Twenty-two years ago Sharon Malt made the decision to devote her time and skills to non-profits rather than to continue her career in marketing. It was a decision that benefitted so many cultural, environmental and horticultural organizations both on and beyond Beacon Hill that last night she was presented with the sixteenth annual Beacon Award.
The community award is given annually by the Beacon Hill Civic Association to honor those people or groups deserving of particular recognition for a significant and sustained contribution to the community. Malt said that working to help this neighborhood become what it is today has been tremendously fulfilling to her. “I enjoy working with nonprofits because you can take risks, work with people when they are at their best, and help them achieve whatever course they are following.”
Helping young families raise children on Beacon Hill, as she herself did, has always been a passion for her, and perhaps her largest contribution to the neighborhood was her work with other community leaders to help Hill House grow. Formed in 1966 and then located at 74 Joy Street, the community center offered dinners for seniors and a few children’s programs, such as baseball. But by the late 1990s it had financial difficulties and so a group of community leaders joined together to put it back on its feet. “It was an exciting time. I worked with great neighbors to help make it what it is today,” said Malt, who served as co-president at the time.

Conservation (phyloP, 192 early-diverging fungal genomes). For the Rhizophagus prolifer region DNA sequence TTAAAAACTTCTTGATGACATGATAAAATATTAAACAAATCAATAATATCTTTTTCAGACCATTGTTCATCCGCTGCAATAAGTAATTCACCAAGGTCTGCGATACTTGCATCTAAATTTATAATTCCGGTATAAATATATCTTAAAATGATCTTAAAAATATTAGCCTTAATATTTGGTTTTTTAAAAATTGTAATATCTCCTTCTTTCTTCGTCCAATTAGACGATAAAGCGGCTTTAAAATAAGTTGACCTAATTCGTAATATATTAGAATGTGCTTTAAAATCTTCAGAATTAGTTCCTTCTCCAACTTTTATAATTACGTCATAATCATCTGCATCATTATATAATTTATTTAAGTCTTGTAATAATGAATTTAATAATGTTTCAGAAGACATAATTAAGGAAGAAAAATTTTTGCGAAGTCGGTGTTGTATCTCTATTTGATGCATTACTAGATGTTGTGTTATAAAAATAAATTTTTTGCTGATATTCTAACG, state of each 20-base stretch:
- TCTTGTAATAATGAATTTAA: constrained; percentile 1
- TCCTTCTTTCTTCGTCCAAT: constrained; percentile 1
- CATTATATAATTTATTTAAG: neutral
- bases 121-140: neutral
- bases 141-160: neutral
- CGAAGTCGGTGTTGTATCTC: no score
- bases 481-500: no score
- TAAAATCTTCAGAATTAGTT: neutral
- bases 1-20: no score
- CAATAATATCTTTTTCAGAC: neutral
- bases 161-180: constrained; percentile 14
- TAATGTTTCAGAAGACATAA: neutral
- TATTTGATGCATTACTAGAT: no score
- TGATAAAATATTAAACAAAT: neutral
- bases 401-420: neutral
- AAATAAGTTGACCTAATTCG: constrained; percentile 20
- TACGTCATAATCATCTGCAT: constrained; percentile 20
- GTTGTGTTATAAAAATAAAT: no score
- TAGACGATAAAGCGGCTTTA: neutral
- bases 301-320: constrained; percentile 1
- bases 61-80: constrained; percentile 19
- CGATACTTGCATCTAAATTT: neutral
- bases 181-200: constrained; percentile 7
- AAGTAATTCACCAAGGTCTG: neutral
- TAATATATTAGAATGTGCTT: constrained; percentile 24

After membership drives, capital campaigns and three years of renovation, Hill House moved to its current Mt. Vernon Street Firehouse location in 2001. “Since then it has blossomed,” Malt said. “It’s more inclusive and the ‘go to’ place for all families. More than 2000 children now enroll in its programs, 800 in soccer alone. We now are realizing Hill House’s value in keeping kids in the city.”
Malt, who estimates she spends about 25 hours a week volunteering, is careful to balance her time with a mix of activities. She was recently honored for her work on the Charles River Watershed Association, served as president of the Esplanade Association, is co-chair of the Council of Overseers for the Huntington Theatre, and opens her home to benefit the Nichols House Museum and the Beacon Hill Circle for Charities. She is active with the Conservation Law Foundation and is working to bring UNICEF back to the Hill.
Last month Malt stepped down from serving as president of the Beacon Hill Seminars, a membership organization of about 200 people who create, participate and lead a diverse group of about 22 adult education courses each semester. This month she’ll take on the presidency of the Beacon Hill Garden Club. It is an organization she has long participated in, having served as conservation chair regionally and nationally, and as its vice president.
And she loves cats. So much so that as an overseer of the MSPCA – Angell, she agreed to serve on the cat committee, whose mission is to reduce the population of abandoned cats through spay and neuter programs, and to find homes for mature, abandoned cats. “It’s a nice change from other committees,” she said.